amateurs would not only call in to attend them a properly 
qualified veterinary surgeon, but they would require a 
substantial guarantee as to the skill of this Esculapius; 
whereas for the care of a picture the first comer will do. 

We do not wish to depreciate experts in general. Some 
of them are profoundly learned in their art, but there are 
others quite ignorant. What we blame is the thoughtless 
selection that is made from them; all the more so that 
the pictures abandoned to their care have often damages 
much greater than varnish worn off. They might be repaired, 
for restorers exist who are masters of their art and do 
wonders ; but if they fall into unskilful hands, they are 
irretrievably lost. And our indignation is roused to think 
that the support of a minister, the recommendation of friends 
in good positions, is enough to cause the treasures of our 
museums to be scoured by such hands. 

The end of this will be, that no one shall be allowed 
to take the title of expert in pictures without having passed 
regular examinations, such as are passed by lawyers and 


This would not give to all experts great skill, but it 
would at least prevent any from being altogether ignorant. 

We have left the picture carefully done and substantially 
constituted. But on leaving our hands, its own life begins, 
and that is sometimes a hard one. 

The pictures which are not appreciated are the least to 
be pitied, for, as we have just seen, it is especially from the 
attentions bestowed upon them that pictures suffer most. 

The first operation to which they are submitted is 

Varnish is the dress of the picture; it preserves it from 
destructive emanations, it protects its surface, it enriches its 
colours, and when it is faded, soiled by contact with, impurity, 
frayed, yellow, blackened by time and smoke, altogether 
worn out, it is taken off and a new one is put on. CI early » 
it is a dress ! But a dress fitting so closely that we might 
almost call it a skin, and a skin cannot be changed like a 
dress. Each time that a picture has the varnish taken off a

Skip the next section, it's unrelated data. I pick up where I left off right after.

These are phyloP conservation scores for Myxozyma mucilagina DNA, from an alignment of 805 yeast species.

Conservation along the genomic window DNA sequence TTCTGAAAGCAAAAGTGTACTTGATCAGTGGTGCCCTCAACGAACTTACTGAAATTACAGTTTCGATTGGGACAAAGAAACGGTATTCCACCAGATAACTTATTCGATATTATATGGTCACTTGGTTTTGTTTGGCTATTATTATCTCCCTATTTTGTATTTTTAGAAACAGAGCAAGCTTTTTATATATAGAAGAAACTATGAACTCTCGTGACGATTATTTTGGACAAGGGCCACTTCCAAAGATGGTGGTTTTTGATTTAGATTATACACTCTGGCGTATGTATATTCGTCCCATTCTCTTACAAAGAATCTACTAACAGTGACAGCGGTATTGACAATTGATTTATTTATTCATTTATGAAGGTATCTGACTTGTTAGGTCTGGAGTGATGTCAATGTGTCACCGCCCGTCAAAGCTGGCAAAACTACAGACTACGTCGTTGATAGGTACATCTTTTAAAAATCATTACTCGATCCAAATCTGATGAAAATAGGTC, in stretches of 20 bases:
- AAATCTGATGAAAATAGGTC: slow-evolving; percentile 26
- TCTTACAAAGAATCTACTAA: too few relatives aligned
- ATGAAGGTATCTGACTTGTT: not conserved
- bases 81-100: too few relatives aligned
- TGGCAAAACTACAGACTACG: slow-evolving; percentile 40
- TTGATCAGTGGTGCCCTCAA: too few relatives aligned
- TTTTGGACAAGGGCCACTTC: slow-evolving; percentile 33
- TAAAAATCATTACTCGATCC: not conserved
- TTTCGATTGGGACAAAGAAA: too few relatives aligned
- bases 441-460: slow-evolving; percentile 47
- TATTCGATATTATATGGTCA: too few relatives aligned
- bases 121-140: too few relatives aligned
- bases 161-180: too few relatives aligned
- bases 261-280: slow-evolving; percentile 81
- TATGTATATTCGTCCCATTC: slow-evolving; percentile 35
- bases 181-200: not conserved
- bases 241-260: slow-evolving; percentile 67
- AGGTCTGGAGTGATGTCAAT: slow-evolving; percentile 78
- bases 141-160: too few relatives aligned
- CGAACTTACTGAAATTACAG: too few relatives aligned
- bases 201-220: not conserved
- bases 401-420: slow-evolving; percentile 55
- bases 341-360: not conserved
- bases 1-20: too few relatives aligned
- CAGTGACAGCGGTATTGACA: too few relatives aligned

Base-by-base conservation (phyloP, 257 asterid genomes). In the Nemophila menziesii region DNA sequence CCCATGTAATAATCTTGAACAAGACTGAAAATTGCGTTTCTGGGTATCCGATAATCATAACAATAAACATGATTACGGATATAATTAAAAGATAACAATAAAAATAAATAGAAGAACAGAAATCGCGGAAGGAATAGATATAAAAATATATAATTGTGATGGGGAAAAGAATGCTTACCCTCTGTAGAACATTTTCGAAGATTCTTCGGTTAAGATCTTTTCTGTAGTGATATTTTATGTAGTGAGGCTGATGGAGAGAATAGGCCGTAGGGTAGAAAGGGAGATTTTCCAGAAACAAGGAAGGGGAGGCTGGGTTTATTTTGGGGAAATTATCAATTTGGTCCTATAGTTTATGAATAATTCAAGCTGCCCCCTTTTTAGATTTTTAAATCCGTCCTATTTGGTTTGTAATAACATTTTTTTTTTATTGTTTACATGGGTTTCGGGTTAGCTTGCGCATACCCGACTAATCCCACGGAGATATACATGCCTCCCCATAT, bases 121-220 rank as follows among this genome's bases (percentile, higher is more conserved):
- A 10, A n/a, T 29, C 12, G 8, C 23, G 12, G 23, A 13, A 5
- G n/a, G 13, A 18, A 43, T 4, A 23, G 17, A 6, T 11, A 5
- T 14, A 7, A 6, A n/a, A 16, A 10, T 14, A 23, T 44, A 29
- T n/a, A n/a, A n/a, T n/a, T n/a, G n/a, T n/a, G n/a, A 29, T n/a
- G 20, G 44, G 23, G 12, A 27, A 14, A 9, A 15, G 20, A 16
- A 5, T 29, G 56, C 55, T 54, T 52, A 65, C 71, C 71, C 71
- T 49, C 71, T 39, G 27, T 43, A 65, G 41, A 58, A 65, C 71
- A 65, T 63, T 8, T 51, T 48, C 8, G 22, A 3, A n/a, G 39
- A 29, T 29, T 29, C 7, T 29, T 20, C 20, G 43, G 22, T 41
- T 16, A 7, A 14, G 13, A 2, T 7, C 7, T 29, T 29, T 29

little flesh comes with the skin. Unless very great pains are 
taken the process is one of flaying. Wishing to have the 
pictures ready too soon, they are always varnished too fresh, 
in which case the varnish penetrates yet more into the 
painting. We are not going to speak as did a celebrated 
practitioner of " the vamisher's art " ; yet to varnish well 
requires great care and long experience. . (See Appendix — 
" Varnishing.") 

When the picture is varnished, it may be left alone for 
some years ; but it is seldom so lucky. 

Amateurs have a habit, when looking at a painting, of 
making a circle with their finger to indicate thd part which 
they admire. 

The little circle is imaginary ; but not so the knocks from 
the admirer's nails. It is even fortunate if the excited 


patron does not hold a lighted cigar or a metal eye-glass too 
near the picture. 

Sometimes the admirer will even rub the remarkable place 
with a little saliva. The remarkable place consequently 
becomes of a dark blue colour, and the darker it gets the 
more the washing with this nicotine saliva is repeated. So 
that, if the picture contains many remarkable places, it soon 
becomes quite disgusting. 

When the amateur leaves home, you might expect that 
the picture would have nothing more to suffer. Ah, but yes ! 
Servants do not take the trouble to draw down the blinds 
when the sun is at its zenith, and, during the summer 
months the unfortunate picture receives every day at the 
same hour a burning ray of sunshine, under which the 
varnish swells, to crack afterwards as it cools. And the 
great cleaning days ! the knocks from feather brushes, whose 
broken feathers scratch it in all directions. And the flies ! 
it is really quite remarkable how they always collect on the 
lightest places, not exactly to eat the picture !